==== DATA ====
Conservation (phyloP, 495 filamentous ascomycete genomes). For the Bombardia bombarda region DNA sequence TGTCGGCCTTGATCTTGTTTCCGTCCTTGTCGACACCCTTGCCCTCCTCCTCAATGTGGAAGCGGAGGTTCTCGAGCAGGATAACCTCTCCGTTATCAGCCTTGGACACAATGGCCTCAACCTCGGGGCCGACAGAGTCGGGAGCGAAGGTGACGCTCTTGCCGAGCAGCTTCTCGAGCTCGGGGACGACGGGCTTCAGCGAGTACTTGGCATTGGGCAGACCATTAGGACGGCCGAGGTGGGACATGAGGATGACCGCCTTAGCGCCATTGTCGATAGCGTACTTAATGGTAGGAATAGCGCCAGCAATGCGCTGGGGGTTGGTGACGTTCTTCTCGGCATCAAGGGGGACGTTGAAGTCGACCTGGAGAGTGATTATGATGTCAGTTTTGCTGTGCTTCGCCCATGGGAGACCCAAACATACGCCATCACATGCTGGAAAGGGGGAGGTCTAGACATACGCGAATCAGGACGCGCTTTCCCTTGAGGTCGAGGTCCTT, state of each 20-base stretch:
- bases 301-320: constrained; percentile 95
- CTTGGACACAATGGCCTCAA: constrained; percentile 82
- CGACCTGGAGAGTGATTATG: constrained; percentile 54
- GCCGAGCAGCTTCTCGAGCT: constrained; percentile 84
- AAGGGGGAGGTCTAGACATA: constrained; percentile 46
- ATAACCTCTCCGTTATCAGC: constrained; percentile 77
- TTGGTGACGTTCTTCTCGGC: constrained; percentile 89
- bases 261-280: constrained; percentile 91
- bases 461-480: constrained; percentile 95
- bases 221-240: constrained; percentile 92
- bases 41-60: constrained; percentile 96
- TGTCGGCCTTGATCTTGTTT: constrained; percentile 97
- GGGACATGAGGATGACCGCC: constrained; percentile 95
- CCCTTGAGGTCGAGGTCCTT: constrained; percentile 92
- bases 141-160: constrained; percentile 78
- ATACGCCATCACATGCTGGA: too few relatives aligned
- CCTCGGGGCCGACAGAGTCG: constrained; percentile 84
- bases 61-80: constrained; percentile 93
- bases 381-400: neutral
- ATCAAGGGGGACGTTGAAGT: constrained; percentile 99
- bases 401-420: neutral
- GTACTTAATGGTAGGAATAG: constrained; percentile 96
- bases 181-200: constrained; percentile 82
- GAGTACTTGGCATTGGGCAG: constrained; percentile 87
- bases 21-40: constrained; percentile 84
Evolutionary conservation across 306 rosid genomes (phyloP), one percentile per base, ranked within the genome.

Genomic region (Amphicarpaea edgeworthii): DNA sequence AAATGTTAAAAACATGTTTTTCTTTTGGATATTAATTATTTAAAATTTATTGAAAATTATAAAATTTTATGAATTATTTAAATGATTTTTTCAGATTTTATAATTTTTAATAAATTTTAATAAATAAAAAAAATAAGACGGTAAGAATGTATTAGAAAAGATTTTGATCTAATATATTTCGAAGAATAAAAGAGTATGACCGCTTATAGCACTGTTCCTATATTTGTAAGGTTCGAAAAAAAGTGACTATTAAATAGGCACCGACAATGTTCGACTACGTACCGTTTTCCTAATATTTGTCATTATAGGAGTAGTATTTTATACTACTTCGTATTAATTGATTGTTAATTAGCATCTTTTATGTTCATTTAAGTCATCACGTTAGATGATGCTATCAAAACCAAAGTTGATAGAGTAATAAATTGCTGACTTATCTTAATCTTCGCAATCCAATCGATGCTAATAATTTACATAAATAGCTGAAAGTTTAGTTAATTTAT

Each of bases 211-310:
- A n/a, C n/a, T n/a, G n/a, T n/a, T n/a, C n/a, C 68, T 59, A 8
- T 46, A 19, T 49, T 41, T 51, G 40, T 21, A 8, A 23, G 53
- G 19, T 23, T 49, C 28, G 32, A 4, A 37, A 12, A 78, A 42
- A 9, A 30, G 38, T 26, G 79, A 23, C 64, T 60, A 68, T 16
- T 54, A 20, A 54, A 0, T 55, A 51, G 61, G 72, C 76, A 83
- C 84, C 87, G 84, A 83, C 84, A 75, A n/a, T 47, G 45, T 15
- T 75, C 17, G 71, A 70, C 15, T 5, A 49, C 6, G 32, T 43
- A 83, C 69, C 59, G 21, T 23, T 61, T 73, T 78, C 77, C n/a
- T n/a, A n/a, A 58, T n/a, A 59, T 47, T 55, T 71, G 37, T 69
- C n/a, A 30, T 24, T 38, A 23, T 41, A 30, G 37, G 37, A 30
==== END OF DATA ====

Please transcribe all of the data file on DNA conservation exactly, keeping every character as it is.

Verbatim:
Conservation (phyloP, 495 filamentous ascomycete genomes). For the Bombardia bombarda region DNA sequence TGTCGGCCTTGATCTTGTTTCCGTCCTTGTCGACACCCTTGCCCTCCTCCTCAATGTGGAAGCGGAGGTTCTCGAGCAGGATAACCTCTCCGTTATCAGCCTTGGACACAATGGCCTCAACCTCGGGGCCGACAGAGTCGGGAGCGAAGGTGACGCTCTTGCCGAGCAGCTTCTCGAGCTCGGGGACGACGGGCTTCAGCGAGTACTTGGCATTGGGCAGACCATTAGGACGGCCGAGGTGGGACATGAGGATGACCGCCTTAGCGCCATTGTCGATAGCGTACTTAATGGTAGGAATAGCGCCAGCAATGCGCTGGGGGTTGGTGACGTTCTTCTCGGCATCAAGGGGGACGTTGAAGTCGACCTGGAGAGTGATTATGATGTCAGTTTTGCTGTGCTTCGCCCATGGGAGACCCAAACATACGCCATCACATGCTGGAAAGGGGGAGGTCTAGACATACGCGAATCAGGACGCGCTTTCCCTTGAGGTCGAGGTCCTT, state of each 20-base stretch:
- bases 301-320: constrained; percentile 95
- CTTGGACACAATGGCCTCAA: constrained; percentile 82
- CGACCTGGAGAGTGATTATG: constrained; percentile 54
- GCCGAGCAGCTTCTCGAGCT: constrained; percentile 84
- AAGGGGGAGGTCTAGACATA: constrained; percentile 46
- ATAACCTCTCCGTTATCAGC: constrained; percentile 77
- TTGGTGACGTTCTTCTCGGC: constrained; percentile 89
- bases 261-280: constrained; percentile 91
- bases 461-480: constrained; percentile 95
- bases 221-240: constrained; percentile 92
- bases 41-60: constrained; percentile 96
- TGTCGGCCTTGATCTTGTTT: constrained; percentile 97
- GGGACATGAGGATGACCGCC: constrained; percentile 95
- CCCTTGAGGTCGAGGTCCTT: constrained; percentile 92
- bases 141-160: constrained; percentile 78
- ATACGCCATCACATGCTGGA: too few relatives aligned
- CCTCGGGGCCGACAGAGTCG: constrained; percentile 84
- bases 61-80: constrained; percentile 93
- bases 381-400: neutral
- ATCAAGGGGGACGTTGAAGT: constrained; percentile 99
- bases 401-420: neutral
- GTACTTAATGGTAGGAATAG: constrained; percentile 96
- bases 181-200: constrained; percentile 82
- GAGTACTTGGCATTGGGCAG: constrained; percentile 87
- bases 21-40: constrained; percentile 84
Evolutionary conservation across 306 rosid genomes (phyloP), one percentile per base, ranked within the genome.

Genomic region (Amphicarpaea edgeworthii): DNA sequence AAATGTTAAAAACATGTTTTTCTTTTGGATATTAATTATTTAAAATTTATTGAAAATTATAAAATTTTATGAATTATTTAAATGATTTTTTCAGATTTTATAATTTTTAATAAATTTTAATAAATAAAAAAAATAAGACGGTAAGAATGTATTAGAAAAGATTTTGATCTAATATATTTCGAAGAATAAAAGAGTATGACCGCTTATAGCACTGTTCCTATATTTGTAAGGTTCGAAAAAAAGTGACTATTAAATAGGCACCGACAATGTTCGACTACGTACCGTTTTCCTAATATTTGTCATTATAGGAGTAGTATTTTATACTACTTCGTATTAATTGATTGTTAATTAGCATCTTTTATGTTCATTTAAGTCATCACGTTAGATGATGCTATCAAAACCAAAGTTGATAGAGTAATAAATTGCTGACTTATCTTAATCTTCGCAATCCAATCGATGCTAATAATTTACATAAATAGCTGAAAGTTTAGTTAATTTAT

Each of bases 211-310:
- A n/a, C n/a, T n/a, G n/a, T n/a, T n/a, C n/a, C 68, T 59, A 8
- T 46, A 19, T 49, T 41, T 51, G 40, T 21, A 8, A 23, G 53
- G 19, T 23, T 49, C 28, G 32, A 4, A 37, A 12, A 78, A 42
- A 9, A 30, G 38, T 26, G 79, A 23, C 64, T 60, A 68, T 16
- T 54, A 20, A 54, A 0, T 55, A 51, G 61, G 72, C 76, A 83
- C 84, C 87, G 84, A 83, C 84, A 75, A n/a, T 47, G 45, T 15
- T 75, C 17, G 71, A 70, C 15, T 5, A 49, C 6, G 32, T 43
- A 83, C 69, C 59, G 21, T 23, T 61, T 73, T 78, C 77, C n/a
- T n/a, A n/a, A 58, T n/a, A 59, T 47, T 55, T 71, G 37, T 69
- C n/a, A 30, T 24, T 38, A 23, T 41, A 30, G 37, G 37, A 30